The monkeys undoubtedly used such obvious highways through the trees. These little people were very common. As we walked along, they withdrew before us. We could make out their figures galloping hastily across the open places, mounting bushes and stubs to take a satisfying backward look, clambering to treetops, and launching themselves across the abysses between limbs. If we went slowly, they retired in silence. If we hurried at all, they protested in direct ratio to the speed of our advance. And when later the whole safari, loads on heads, marched inconsiderately through their jungle! We happened to be hunting on a parallel course a half mile away, and we could trace accurately the progress of our men by the outraged shrieks, chatterings, appeals to high heaven for at least elemental justice to the monkey people.

Often, too, we would come on concourses of the big baboons. They certainly carried on weighty affairs of their own according to a fixed polity. I never got well enough acquainted with them to master the details of their government, but it was indubitably built on patriarchal lines. When we succeeded in approaching without being discovered, we would frequently find the old men baboons squatting on their heels in a perfect circle, evidently discussing matters of weight and portent. Seen from a distance, their group so much resembled the council circles of native warriors that sometimes, in a native country, we made that mistake. Outside this solemn council, the women, young men and children went about their daily business, whatever that was. Up convenient low trees or bushes roosted sentinels.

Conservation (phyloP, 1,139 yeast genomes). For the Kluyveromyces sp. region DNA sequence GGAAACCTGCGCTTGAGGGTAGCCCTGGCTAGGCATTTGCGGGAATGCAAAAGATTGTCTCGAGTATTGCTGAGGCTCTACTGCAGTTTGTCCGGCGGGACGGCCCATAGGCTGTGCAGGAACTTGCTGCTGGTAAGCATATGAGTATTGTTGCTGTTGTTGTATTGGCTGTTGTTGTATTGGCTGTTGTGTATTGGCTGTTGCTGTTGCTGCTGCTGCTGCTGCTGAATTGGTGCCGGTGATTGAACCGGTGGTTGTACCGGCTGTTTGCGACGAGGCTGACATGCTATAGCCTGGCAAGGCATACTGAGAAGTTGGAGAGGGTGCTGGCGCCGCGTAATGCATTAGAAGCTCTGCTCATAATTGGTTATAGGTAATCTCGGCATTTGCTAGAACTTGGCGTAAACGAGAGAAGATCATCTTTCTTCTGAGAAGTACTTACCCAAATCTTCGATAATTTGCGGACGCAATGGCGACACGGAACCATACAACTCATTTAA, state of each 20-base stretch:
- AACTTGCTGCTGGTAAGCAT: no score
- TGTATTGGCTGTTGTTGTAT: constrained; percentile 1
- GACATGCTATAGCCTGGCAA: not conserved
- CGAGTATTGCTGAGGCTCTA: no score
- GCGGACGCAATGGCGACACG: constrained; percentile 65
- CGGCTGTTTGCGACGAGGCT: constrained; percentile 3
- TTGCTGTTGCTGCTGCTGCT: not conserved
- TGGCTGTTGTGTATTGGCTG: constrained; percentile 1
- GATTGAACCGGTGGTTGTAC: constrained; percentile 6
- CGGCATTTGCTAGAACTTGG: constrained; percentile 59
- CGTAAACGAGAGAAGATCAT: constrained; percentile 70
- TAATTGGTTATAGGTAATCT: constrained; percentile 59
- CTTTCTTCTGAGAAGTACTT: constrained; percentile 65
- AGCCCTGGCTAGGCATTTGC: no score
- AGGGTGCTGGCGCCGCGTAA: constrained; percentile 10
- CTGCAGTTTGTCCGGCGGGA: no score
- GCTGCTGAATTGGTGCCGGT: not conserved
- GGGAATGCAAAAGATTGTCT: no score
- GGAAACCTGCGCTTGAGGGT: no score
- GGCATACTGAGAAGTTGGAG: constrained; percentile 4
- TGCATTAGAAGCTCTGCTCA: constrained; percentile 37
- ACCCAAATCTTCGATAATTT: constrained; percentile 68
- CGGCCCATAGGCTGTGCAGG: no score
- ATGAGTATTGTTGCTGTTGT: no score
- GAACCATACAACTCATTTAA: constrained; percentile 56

We never remained long undiscovered. One of the sentinels barked sharply. At once the whole lot loped away, speedily but with a curious effect of deliberation. The men folks held their tails in a proud high sideways arch; the curious youngsters clambered up bushes to take a hasty look; the babies clung desperately with all four feet to the thick fur on their mothers' backs; the mothers galloped along imperturbably unheeding of infantile troubles aloft. The side hill was bewildering with the big bobbing black forms.

In this lower country the weather was hot, and the sun very strong. The heated air was full of the sounds of insects; some of them comfortable, like the buzzing of bees, some of them strange and unusual to us. One cicada had a sustained note, in quality about like that of our own August-day's friend, but in quantity and duration as the roar of a train to the gentle hum of a good motor car. Like all cicada noises it did not usurp the sound world, but constituted itself an underlying basis, so to speak. And when it stopped the silence seemed to rush in as into a vacuum!